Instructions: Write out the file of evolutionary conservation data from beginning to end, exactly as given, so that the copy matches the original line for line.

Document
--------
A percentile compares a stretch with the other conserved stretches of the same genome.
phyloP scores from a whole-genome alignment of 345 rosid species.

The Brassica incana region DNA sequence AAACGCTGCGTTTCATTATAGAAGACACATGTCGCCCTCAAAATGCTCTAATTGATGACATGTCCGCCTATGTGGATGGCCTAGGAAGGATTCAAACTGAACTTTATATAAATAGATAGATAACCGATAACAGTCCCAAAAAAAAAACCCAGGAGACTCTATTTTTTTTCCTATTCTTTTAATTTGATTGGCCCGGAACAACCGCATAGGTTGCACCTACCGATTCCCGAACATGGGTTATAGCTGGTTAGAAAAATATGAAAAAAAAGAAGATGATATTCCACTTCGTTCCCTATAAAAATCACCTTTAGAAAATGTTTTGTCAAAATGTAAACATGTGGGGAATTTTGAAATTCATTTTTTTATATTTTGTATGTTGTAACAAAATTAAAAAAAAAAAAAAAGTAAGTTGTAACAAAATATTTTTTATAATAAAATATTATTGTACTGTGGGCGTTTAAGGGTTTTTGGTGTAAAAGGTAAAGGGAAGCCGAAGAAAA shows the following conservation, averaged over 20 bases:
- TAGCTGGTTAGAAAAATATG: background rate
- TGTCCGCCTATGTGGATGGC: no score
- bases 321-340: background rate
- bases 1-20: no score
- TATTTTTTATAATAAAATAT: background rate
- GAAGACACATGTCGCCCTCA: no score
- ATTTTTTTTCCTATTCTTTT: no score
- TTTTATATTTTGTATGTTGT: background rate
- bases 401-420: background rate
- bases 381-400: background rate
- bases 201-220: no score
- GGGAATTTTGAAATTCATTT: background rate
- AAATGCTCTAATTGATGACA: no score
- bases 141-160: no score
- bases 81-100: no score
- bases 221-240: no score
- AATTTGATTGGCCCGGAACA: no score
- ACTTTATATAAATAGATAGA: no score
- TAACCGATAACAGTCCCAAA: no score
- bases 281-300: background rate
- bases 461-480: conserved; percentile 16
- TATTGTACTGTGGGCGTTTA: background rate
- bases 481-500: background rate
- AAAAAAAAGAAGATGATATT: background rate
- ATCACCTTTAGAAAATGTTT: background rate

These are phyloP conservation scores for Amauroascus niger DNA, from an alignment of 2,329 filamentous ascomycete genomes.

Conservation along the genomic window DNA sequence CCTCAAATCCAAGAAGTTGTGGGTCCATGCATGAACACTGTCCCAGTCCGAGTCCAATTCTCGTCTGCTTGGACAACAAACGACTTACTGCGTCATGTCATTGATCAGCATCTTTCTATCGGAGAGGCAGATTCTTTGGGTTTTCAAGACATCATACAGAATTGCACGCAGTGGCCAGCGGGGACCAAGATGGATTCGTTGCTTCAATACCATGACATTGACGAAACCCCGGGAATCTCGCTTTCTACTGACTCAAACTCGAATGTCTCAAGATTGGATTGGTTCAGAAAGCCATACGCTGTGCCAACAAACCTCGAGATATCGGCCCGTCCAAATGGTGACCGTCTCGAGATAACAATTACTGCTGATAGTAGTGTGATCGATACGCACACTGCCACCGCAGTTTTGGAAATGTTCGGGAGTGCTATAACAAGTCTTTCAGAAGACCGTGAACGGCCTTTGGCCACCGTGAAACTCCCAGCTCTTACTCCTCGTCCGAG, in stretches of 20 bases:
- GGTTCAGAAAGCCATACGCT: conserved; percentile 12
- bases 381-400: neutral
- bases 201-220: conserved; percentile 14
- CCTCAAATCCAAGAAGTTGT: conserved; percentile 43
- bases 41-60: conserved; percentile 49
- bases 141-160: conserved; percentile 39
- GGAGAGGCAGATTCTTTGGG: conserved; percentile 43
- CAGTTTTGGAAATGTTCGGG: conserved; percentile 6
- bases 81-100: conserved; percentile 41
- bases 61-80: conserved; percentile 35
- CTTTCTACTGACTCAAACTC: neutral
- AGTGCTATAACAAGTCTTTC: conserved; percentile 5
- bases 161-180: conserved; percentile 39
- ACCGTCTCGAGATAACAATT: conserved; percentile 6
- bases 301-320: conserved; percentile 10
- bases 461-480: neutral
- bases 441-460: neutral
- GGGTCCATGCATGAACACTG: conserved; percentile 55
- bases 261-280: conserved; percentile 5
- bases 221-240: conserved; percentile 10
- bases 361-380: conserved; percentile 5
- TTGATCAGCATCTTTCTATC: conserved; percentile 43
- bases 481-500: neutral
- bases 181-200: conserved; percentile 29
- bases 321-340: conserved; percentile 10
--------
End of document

A percentile compares a stretch with the other conserved stretches of the same genome.
phyloP scores from a whole-genome alignment of 345 rosid species.

The Brassica incana region DNA sequence AAACGCTGCGTTTCATTATAGAAGACACATGTCGCCCTCAAAATGCTCTAATTGATGACATGTCCGCCTATGTGGATGGCCTAGGAAGGATTCAAACTGAACTTTATATAAATAGATAGATAACCGATAACAGTCCCAAAAAAAAAACCCAGGAGACTCTATTTTTTTTCCTATTCTTTTAATTTGATTGGCCCGGAACAACCGCATAGGTTGCACCTACCGATTCCCGAACATGGGTTATAGCTGGTTAGAAAAATATGAAAAAAAAGAAGATGATATTCCACTTCGTTCCCTATAAAAATCACCTTTAGAAAATGTTTTGTCAAAATGTAAACATGTGGGGAATTTTGAAATTCATTTTTTTATATTTTGTATGTTGTAACAAAATTAAAAAAAAAAAAAAAGTAAGTTGTAACAAAATATTTTTTATAATAAAATATTATTGTACTGTGGGCGTTTAAGGGTTTTTGGTGTAAAAGGTAAAGGGAAGCCGAAGAAAA shows the following conservation, averaged over 20 bases:
- TAGCTGGTTAGAAAAATATG: background rate
- TGTCCGCCTATGTGGATGGC: no score
- bases 321-340: background rate
- bases 1-20: no score
- TATTTTTTATAATAAAATAT: background rate
- GAAGACACATGTCGCCCTCA: no score
- ATTTTTTTTCCTATTCTTTT: no score
- TTTTATATTTTGTATGTTGT: background rate
- bases 401-420: background rate
- bases 381-400: background rate
- bases 201-220: no score
- GGGAATTTTGAAATTCATTT: background rate
- AAATGCTCTAATTGATGACA: no score
- bases 141-160: no score
- bases 81-100: no score
- bases 221-240: no score
- AATTTGATTGGCCCGGAACA: no score
- ACTTTATATAAATAGATAGA: no score
- TAACCGATAACAGTCCCAAA: no score
- bases 281-300: background rate
- bases 461-480: conserved; percentile 16
- TATTGTACTGTGGGCGTTTA: background rate
- bases 481-500: background rate
- AAAAAAAAGAAGATGATATT: background rate
- ATCACCTTTAGAAAATGTTT: background rate

These are phyloP conservation scores for Amauroascus niger DNA, from an alignment of 2,329 filamentous ascomycete genomes.

Conservation along the genomic window DNA sequence CCTCAAATCCAAGAAGTTGTGGGTCCATGCATGAACACTGTCCCAGTCCGAGTCCAATTCTCGTCTGCTTGGACAACAAACGACTTACTGCGTCATGTCATTGATCAGCATCTTTCTATCGGAGAGGCAGATTCTTTGGGTTTTCAAGACATCATACAGAATTGCACGCAGTGGCCAGCGGGGACCAAGATGGATTCGTTGCTTCAATACCATGACATTGACGAAACCCCGGGAATCTCGCTTTCTACTGACTCAAACTCGAATGTCTCAAGATTGGATTGGTTCAGAAAGCCATACGCTGTGCCAACAAACCTCGAGATATCGGCCCGTCCAAATGGTGACCGTCTCGAGATAACAATTACTGCTGATAGTAGTGTGATCGATACGCACACTGCCACCGCAGTTTTGGAAATGTTCGGGAGTGCTATAACAAGTCTTTCAGAAGACCGTGAACGGCCTTTGGCCACCGTGAAACTCCCAGCTCTTACTCCTCGTCCGAG, in stretches of 20 bases:
- GGTTCAGAAAGCCATACGCT: conserved; percentile 12
- bases 381-400: neutral
- bases 201-220: conserved; percentile 14
- CCTCAAATCCAAGAAGTTGT: conserved; percentile 43
- bases 41-60: conserved; percentile 49
- bases 141-160: conserved; percentile 39
- GGAGAGGCAGATTCTTTGGG: conserved; percentile 43
- CAGTTTTGGAAATGTTCGGG: conserved; percentile 6
- bases 81-100: conserved; percentile 41
- bases 61-80: conserved; percentile 35
- CTTTCTACTGACTCAAACTC: neutral
- AGTGCTATAACAAGTCTTTC: conserved; percentile 5
- bases 161-180: conserved; percentile 39
- ACCGTCTCGAGATAACAATT: conserved; percentile 6
- bases 301-320: conserved; percentile 10
- bases 461-480: neutral
- bases 441-460: neutral
- GGGTCCATGCATGAACACTG: conserved; percentile 55
- bases 261-280: conserved; percentile 5
- bases 221-240: conserved; percentile 10
- bases 361-380: conserved; percentile 5
- TTGATCAGCATCTTTCTATC: conserved; percentile 43
- bases 481-500: neutral
- bases 181-200: conserved; percentile 29
- bases 321-340: conserved; percentile 10